I took one bagpipe lesson, have practiced bagpipes approximately twice, and do plan to keep at it. It's not the highest thing on my list of priorities, but I just decided about a year ago that it would be a fun instrument to learn. It's very hard, because many of the flute/recorder techniques are diametrically different on bagpipes--you don't tongue, your fingers must be straight, for example. I did learn alto recorder this year, thanks to weekly sessions with my friend Pam. Now we aim to learn bass recorder.

Neysa at Glen Falls High Sierra Camp in Yosemite.
How I do love a waterfall.
Of course, one of my biggest goals for this year was visiting Yosemite for my 50th birthday. You can read all about it on my blog. It was a huge deal for me on many levels. First, major birthday. Second, I was born there and we moved away when I was about two years old, so I remembered nothing. Third, my parents, brothers, and husband came with me. Fourth, I backpacked about 17 miles at elevations I rarely visit. It was a pilgrimage of a lifetime, and now I hope to return to that magical land as often as possible.

I find myself spending more and more time being happy and worrying less about what others think of me, whether I'm measuring up, or weather I'm getting it right. The older I get, the less I care about inconsequential stuff like that, and I care more about justice in the world, making a statement, having some sort of positive impact.

David in Yosemite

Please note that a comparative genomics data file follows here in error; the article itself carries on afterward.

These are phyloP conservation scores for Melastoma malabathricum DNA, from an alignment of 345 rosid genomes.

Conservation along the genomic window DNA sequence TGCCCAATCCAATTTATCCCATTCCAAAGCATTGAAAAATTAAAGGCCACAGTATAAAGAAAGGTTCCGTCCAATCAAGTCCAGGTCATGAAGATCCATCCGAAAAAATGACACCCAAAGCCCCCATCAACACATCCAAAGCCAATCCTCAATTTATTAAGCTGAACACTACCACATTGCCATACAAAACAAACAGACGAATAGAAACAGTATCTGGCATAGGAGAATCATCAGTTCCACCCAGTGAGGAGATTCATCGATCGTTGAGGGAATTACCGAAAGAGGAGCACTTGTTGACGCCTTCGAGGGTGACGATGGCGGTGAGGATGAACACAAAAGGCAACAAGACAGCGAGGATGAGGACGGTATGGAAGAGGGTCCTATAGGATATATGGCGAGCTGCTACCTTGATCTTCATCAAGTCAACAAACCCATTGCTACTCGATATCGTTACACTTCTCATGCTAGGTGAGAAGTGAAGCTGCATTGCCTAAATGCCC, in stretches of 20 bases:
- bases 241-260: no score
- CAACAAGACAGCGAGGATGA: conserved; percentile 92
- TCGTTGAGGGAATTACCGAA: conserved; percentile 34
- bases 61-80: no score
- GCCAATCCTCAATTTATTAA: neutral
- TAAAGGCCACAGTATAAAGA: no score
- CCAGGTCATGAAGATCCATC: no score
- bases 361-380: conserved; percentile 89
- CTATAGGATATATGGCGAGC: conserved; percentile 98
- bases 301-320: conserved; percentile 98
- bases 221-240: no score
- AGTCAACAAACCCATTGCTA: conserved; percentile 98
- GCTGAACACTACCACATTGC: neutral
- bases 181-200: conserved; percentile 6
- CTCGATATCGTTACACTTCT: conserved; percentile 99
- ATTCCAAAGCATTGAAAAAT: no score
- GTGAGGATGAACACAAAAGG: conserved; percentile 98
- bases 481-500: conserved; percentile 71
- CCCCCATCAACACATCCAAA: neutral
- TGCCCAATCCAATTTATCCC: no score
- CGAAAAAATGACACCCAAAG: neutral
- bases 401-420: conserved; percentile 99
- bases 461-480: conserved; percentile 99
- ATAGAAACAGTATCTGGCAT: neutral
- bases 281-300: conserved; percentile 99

David and Neysa at the beginning of three days of backpacking in Yosemite
There is this man in our lives who is always working, always there, always caring for his family. He is the best guy to be married to. He has proven this year that his Fabulous Mr. Fix-it skills cannot be rivaled. He kept me going on the 8 miles up, up, up at over 9,000 feet. He is the scout master/crew advisor extraordinaire, my TV buddy for shows like Covert Affairs, Burn Notice, Leverage, The Good Wife, and a few others. He is like the quiet engine that keeps our family on track. He trained with me for our backpacking adventure, reads aloud to me every night, ponders the idiocies of some people's political stupidity with me, and manages to do all this with a sense of humor that defies all that is wrong in the world. David is the very best of what a husband and father should be, even if he does have a few bad habits. (Okay, maybe more than a few, but we shall leave those alone for now.)

The interesting lessons of this year for me have been how really strong I am physically, and how much I love hiking. No surprise really--I did spend most of my childhood scrambling around the hills at Wind Cave and at my parents' ranch. My travels around the western U.S. have affirmed to me that Boise is my true home. I could not ask for a better suited place to live. There are many beautiful spots in this amazing world, and this one is mine.
John Muir and I agree that God is in the mountaintops.
This is the view I woke up to on my 50th birthday. May Lake.

1 comment:

  1. Loved this, Neysa. Thanks for sharing your excellent writing and for sharing your year.